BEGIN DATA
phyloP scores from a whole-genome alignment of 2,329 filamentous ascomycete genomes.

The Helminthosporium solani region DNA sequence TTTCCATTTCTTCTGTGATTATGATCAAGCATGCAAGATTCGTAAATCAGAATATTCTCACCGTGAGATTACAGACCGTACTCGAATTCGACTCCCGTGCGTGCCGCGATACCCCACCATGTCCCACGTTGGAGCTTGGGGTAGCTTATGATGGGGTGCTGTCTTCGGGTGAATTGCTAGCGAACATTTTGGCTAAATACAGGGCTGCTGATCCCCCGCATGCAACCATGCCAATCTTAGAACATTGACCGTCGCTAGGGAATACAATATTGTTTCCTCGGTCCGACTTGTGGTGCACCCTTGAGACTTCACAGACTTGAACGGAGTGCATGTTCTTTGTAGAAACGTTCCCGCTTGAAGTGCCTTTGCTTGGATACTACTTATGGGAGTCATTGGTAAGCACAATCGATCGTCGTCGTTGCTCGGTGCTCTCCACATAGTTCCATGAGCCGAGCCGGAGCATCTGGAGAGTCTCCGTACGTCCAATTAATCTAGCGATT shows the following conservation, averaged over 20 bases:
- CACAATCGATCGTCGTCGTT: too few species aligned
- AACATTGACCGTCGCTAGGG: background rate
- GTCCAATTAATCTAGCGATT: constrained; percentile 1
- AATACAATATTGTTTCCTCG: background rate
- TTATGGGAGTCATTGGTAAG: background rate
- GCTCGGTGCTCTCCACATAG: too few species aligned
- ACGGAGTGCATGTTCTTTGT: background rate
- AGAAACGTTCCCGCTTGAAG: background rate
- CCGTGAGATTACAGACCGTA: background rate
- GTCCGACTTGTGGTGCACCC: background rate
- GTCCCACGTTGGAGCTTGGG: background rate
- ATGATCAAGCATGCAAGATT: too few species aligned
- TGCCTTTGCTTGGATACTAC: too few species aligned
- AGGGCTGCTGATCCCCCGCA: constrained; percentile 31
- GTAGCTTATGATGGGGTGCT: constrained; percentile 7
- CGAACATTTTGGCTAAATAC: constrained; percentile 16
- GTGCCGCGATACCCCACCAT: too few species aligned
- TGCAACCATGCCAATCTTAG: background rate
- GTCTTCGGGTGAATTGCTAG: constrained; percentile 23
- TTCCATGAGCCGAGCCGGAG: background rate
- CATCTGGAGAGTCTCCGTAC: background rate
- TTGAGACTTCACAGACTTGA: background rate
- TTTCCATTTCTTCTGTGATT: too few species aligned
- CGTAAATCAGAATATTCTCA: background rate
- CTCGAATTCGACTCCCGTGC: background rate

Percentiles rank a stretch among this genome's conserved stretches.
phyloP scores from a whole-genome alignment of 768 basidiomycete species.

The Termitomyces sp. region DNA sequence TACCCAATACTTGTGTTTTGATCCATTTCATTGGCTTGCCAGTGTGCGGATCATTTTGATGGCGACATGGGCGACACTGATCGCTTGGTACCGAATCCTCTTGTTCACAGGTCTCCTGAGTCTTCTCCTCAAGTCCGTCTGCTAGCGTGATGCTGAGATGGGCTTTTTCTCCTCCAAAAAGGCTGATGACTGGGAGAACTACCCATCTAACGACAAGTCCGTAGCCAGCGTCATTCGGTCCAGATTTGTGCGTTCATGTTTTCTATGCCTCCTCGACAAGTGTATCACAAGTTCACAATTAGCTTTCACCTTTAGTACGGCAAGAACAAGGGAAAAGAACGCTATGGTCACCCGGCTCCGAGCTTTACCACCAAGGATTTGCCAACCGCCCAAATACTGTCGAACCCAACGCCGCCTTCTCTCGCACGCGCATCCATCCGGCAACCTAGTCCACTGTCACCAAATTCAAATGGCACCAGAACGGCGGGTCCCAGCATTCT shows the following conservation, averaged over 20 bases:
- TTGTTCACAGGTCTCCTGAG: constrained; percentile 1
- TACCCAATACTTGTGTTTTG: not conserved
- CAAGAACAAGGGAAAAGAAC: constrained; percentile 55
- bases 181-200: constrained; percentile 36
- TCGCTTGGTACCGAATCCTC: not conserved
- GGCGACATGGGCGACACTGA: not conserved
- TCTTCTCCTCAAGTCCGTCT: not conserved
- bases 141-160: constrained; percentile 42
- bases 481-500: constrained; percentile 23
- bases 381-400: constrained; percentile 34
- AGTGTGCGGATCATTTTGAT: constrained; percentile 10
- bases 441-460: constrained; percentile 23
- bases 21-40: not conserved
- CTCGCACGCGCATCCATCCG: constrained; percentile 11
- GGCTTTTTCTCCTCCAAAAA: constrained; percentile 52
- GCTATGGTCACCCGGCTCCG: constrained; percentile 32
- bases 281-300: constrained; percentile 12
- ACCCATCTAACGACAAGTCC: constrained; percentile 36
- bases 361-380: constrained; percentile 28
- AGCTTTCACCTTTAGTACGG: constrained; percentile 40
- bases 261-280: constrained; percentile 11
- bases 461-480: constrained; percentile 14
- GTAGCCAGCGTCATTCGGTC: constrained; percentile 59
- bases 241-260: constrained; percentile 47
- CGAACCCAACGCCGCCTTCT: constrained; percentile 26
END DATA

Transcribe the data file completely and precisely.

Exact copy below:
phyloP scores from a whole-genome alignment of 2,329 filamentous ascomycete genomes.

The Helminthosporium solani region DNA sequence TTTCCATTTCTTCTGTGATTATGATCAAGCATGCAAGATTCGTAAATCAGAATATTCTCACCGTGAGATTACAGACCGTACTCGAATTCGACTCCCGTGCGTGCCGCGATACCCCACCATGTCCCACGTTGGAGCTTGGGGTAGCTTATGATGGGGTGCTGTCTTCGGGTGAATTGCTAGCGAACATTTTGGCTAAATACAGGGCTGCTGATCCCCCGCATGCAACCATGCCAATCTTAGAACATTGACCGTCGCTAGGGAATACAATATTGTTTCCTCGGTCCGACTTGTGGTGCACCCTTGAGACTTCACAGACTTGAACGGAGTGCATGTTCTTTGTAGAAACGTTCCCGCTTGAAGTGCCTTTGCTTGGATACTACTTATGGGAGTCATTGGTAAGCACAATCGATCGTCGTCGTTGCTCGGTGCTCTCCACATAGTTCCATGAGCCGAGCCGGAGCATCTGGAGAGTCTCCGTACGTCCAATTAATCTAGCGATT shows the following conservation, averaged over 20 bases:
- CACAATCGATCGTCGTCGTT: too few species aligned
- AACATTGACCGTCGCTAGGG: background rate
- GTCCAATTAATCTAGCGATT: constrained; percentile 1
- AATACAATATTGTTTCCTCG: background rate
- TTATGGGAGTCATTGGTAAG: background rate
- GCTCGGTGCTCTCCACATAG: too few species aligned
- ACGGAGTGCATGTTCTTTGT: background rate
- AGAAACGTTCCCGCTTGAAG: background rate
- CCGTGAGATTACAGACCGTA: background rate
- GTCCGACTTGTGGTGCACCC: background rate
- GTCCCACGTTGGAGCTTGGG: background rate
- ATGATCAAGCATGCAAGATT: too few species aligned
- TGCCTTTGCTTGGATACTAC: too few species aligned
- AGGGCTGCTGATCCCCCGCA: constrained; percentile 31
- GTAGCTTATGATGGGGTGCT: constrained; percentile 7
- CGAACATTTTGGCTAAATAC: constrained; percentile 16
- GTGCCGCGATACCCCACCAT: too few species aligned
- TGCAACCATGCCAATCTTAG: background rate
- GTCTTCGGGTGAATTGCTAG: constrained; percentile 23
- TTCCATGAGCCGAGCCGGAG: background rate
- CATCTGGAGAGTCTCCGTAC: background rate
- TTGAGACTTCACAGACTTGA: background rate
- TTTCCATTTCTTCTGTGATT: too few species aligned
- CGTAAATCAGAATATTCTCA: background rate
- CTCGAATTCGACTCCCGTGC: background rate

Percentiles rank a stretch among this genome's conserved stretches.
phyloP scores from a whole-genome alignment of 768 basidiomycete species.

The Termitomyces sp. region DNA sequence TACCCAATACTTGTGTTTTGATCCATTTCATTGGCTTGCCAGTGTGCGGATCATTTTGATGGCGACATGGGCGACACTGATCGCTTGGTACCGAATCCTCTTGTTCACAGGTCTCCTGAGTCTTCTCCTCAAGTCCGTCTGCTAGCGTGATGCTGAGATGGGCTTTTTCTCCTCCAAAAAGGCTGATGACTGGGAGAACTACCCATCTAACGACAAGTCCGTAGCCAGCGTCATTCGGTCCAGATTTGTGCGTTCATGTTTTCTATGCCTCCTCGACAAGTGTATCACAAGTTCACAATTAGCTTTCACCTTTAGTACGGCAAGAACAAGGGAAAAGAACGCTATGGTCACCCGGCTCCGAGCTTTACCACCAAGGATTTGCCAACCGCCCAAATACTGTCGAACCCAACGCCGCCTTCTCTCGCACGCGCATCCATCCGGCAACCTAGTCCACTGTCACCAAATTCAAATGGCACCAGAACGGCGGGTCCCAGCATTCT shows the following conservation, averaged over 20 bases:
- TTGTTCACAGGTCTCCTGAG: constrained; percentile 1
- TACCCAATACTTGTGTTTTG: not conserved
- CAAGAACAAGGGAAAAGAAC: constrained; percentile 55
- bases 181-200: constrained; percentile 36
- TCGCTTGGTACCGAATCCTC: not conserved
- GGCGACATGGGCGACACTGA: not conserved
- TCTTCTCCTCAAGTCCGTCT: not conserved
- bases 141-160: constrained; percentile 42
- bases 481-500: constrained; percentile 23
- bases 381-400: constrained; percentile 34
- AGTGTGCGGATCATTTTGAT: constrained; percentile 10
- bases 441-460: constrained; percentile 23
- bases 21-40: not conserved
- CTCGCACGCGCATCCATCCG: constrained; percentile 11
- GGCTTTTTCTCCTCCAAAAA: constrained; percentile 52
- GCTATGGTCACCCGGCTCCG: constrained; percentile 32
- bases 281-300: constrained; percentile 12
- ACCCATCTAACGACAAGTCC: constrained; percentile 36
- bases 361-380: constrained; percentile 28
- AGCTTTCACCTTTAGTACGG: constrained; percentile 40
- bases 261-280: constrained; percentile 11
- bases 461-480: constrained; percentile 14
- GTAGCCAGCGTCATTCGGTC: constrained; percentile 59
- bases 241-260: constrained; percentile 47
- CGAACCCAACGCCGCCTTCT: constrained; percentile 26